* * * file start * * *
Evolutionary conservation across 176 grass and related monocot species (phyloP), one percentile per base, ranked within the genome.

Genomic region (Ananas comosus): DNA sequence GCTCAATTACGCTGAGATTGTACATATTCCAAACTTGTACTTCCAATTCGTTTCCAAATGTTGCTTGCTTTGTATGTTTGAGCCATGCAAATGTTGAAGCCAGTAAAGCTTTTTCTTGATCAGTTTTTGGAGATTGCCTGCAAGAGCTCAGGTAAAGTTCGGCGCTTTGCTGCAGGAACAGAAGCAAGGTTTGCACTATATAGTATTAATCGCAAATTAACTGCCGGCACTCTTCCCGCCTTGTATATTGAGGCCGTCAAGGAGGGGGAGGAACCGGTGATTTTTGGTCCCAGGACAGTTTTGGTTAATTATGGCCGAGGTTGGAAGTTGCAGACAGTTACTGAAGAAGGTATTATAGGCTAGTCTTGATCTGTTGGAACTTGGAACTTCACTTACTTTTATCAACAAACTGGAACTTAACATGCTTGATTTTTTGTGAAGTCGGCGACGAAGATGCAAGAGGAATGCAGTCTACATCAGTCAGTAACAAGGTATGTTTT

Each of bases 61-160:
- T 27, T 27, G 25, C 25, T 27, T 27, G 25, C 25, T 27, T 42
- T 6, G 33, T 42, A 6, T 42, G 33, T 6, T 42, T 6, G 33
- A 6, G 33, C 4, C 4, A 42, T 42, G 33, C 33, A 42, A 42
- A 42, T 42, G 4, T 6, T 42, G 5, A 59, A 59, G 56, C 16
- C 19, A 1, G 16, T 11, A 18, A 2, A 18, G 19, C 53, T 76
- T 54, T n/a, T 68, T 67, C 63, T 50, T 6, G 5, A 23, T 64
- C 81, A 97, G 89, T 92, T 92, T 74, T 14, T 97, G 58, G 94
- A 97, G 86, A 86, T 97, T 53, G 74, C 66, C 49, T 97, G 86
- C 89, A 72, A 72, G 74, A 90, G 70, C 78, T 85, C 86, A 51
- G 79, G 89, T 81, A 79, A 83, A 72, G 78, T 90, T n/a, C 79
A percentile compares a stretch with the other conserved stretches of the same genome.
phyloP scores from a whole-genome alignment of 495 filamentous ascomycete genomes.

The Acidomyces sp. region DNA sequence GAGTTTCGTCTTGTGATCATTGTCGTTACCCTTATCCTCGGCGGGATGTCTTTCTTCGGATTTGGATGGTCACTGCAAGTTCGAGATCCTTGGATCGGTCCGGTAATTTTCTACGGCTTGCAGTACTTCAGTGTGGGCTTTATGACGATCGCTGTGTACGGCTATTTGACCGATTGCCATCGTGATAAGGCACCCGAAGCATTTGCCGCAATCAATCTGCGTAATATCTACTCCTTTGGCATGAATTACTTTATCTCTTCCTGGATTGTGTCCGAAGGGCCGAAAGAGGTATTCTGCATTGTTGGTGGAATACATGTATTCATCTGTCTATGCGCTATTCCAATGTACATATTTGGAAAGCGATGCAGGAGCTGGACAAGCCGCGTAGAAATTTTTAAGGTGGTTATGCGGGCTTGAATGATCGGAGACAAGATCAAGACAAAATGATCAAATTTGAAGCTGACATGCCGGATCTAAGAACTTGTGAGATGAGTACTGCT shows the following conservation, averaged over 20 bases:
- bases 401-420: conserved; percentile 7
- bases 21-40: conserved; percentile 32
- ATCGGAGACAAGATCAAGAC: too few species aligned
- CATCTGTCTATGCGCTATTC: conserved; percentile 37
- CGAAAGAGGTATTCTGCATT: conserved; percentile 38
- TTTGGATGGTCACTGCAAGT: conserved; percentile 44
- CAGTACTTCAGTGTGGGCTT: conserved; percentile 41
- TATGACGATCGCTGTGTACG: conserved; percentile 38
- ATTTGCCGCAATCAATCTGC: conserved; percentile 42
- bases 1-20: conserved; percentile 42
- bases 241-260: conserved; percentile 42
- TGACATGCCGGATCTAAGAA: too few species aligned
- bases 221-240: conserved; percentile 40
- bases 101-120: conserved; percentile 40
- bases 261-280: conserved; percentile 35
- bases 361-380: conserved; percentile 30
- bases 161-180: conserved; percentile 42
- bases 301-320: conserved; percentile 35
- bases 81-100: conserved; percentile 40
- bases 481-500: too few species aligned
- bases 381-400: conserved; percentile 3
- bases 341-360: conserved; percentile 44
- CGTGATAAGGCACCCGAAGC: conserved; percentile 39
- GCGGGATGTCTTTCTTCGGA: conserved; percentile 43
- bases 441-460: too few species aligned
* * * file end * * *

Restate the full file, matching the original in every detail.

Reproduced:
Evolutionary conservation across 176 grass and related monocot species (phyloP), one percentile per base, ranked within the genome.

Genomic region (Ananas comosus): DNA sequence GCTCAATTACGCTGAGATTGTACATATTCCAAACTTGTACTTCCAATTCGTTTCCAAATGTTGCTTGCTTTGTATGTTTGAGCCATGCAAATGTTGAAGCCAGTAAAGCTTTTTCTTGATCAGTTTTTGGAGATTGCCTGCAAGAGCTCAGGTAAAGTTCGGCGCTTTGCTGCAGGAACAGAAGCAAGGTTTGCACTATATAGTATTAATCGCAAATTAACTGCCGGCACTCTTCCCGCCTTGTATATTGAGGCCGTCAAGGAGGGGGAGGAACCGGTGATTTTTGGTCCCAGGACAGTTTTGGTTAATTATGGCCGAGGTTGGAAGTTGCAGACAGTTACTGAAGAAGGTATTATAGGCTAGTCTTGATCTGTTGGAACTTGGAACTTCACTTACTTTTATCAACAAACTGGAACTTAACATGCTTGATTTTTTGTGAAGTCGGCGACGAAGATGCAAGAGGAATGCAGTCTACATCAGTCAGTAACAAGGTATGTTTT

Each of bases 61-160:
- T 27, T 27, G 25, C 25, T 27, T 27, G 25, C 25, T 27, T 42
- T 6, G 33, T 42, A 6, T 42, G 33, T 6, T 42, T 6, G 33
- A 6, G 33, C 4, C 4, A 42, T 42, G 33, C 33, A 42, A 42
- A 42, T 42, G 4, T 6, T 42, G 5, A 59, A 59, G 56, C 16
- C 19, A 1, G 16, T 11, A 18, A 2, A 18, G 19, C 53, T 76
- T 54, T n/a, T 68, T 67, C 63, T 50, T 6, G 5, A 23, T 64
- C 81, A 97, G 89, T 92, T 92, T 74, T 14, T 97, G 58, G 94
- A 97, G 86, A 86, T 97, T 53, G 74, C 66, C 49, T 97, G 86
- C 89, A 72, A 72, G 74, A 90, G 70, C 78, T 85, C 86, A 51
- G 79, G 89, T 81, A 79, A 83, A 72, G 78, T 90, T n/a, C 79
A percentile compares a stretch with the other conserved stretches of the same genome.
phyloP scores from a whole-genome alignment of 495 filamentous ascomycete genomes.

The Acidomyces sp. region DNA sequence GAGTTTCGTCTTGTGATCATTGTCGTTACCCTTATCCTCGGCGGGATGTCTTTCTTCGGATTTGGATGGTCACTGCAAGTTCGAGATCCTTGGATCGGTCCGGTAATTTTCTACGGCTTGCAGTACTTCAGTGTGGGCTTTATGACGATCGCTGTGTACGGCTATTTGACCGATTGCCATCGTGATAAGGCACCCGAAGCATTTGCCGCAATCAATCTGCGTAATATCTACTCCTTTGGCATGAATTACTTTATCTCTTCCTGGATTGTGTCCGAAGGGCCGAAAGAGGTATTCTGCATTGTTGGTGGAATACATGTATTCATCTGTCTATGCGCTATTCCAATGTACATATTTGGAAAGCGATGCAGGAGCTGGACAAGCCGCGTAGAAATTTTTAAGGTGGTTATGCGGGCTTGAATGATCGGAGACAAGATCAAGACAAAATGATCAAATTTGAAGCTGACATGCCGGATCTAAGAACTTGTGAGATGAGTACTGCT shows the following conservation, averaged over 20 bases:
- bases 401-420: conserved; percentile 7
- bases 21-40: conserved; percentile 32
- ATCGGAGACAAGATCAAGAC: too few species aligned
- CATCTGTCTATGCGCTATTC: conserved; percentile 37
- CGAAAGAGGTATTCTGCATT: conserved; percentile 38
- TTTGGATGGTCACTGCAAGT: conserved; percentile 44
- CAGTACTTCAGTGTGGGCTT: conserved; percentile 41
- TATGACGATCGCTGTGTACG: conserved; percentile 38
- ATTTGCCGCAATCAATCTGC: conserved; percentile 42
- bases 1-20: conserved; percentile 42
- bases 241-260: conserved; percentile 42
- TGACATGCCGGATCTAAGAA: too few species aligned
- bases 221-240: conserved; percentile 40
- bases 101-120: conserved; percentile 40
- bases 261-280: conserved; percentile 35
- bases 361-380: conserved; percentile 30
- bases 161-180: conserved; percentile 42
- bases 301-320: conserved; percentile 35
- bases 81-100: conserved; percentile 40
- bases 481-500: too few species aligned
- bases 381-400: conserved; percentile 3
- bases 341-360: conserved; percentile 44
- CGTGATAAGGCACCCGAAGC: conserved; percentile 39
- GCGGGATGTCTTTCTTCGGA: conserved; percentile 43
- bases 441-460: too few species aligned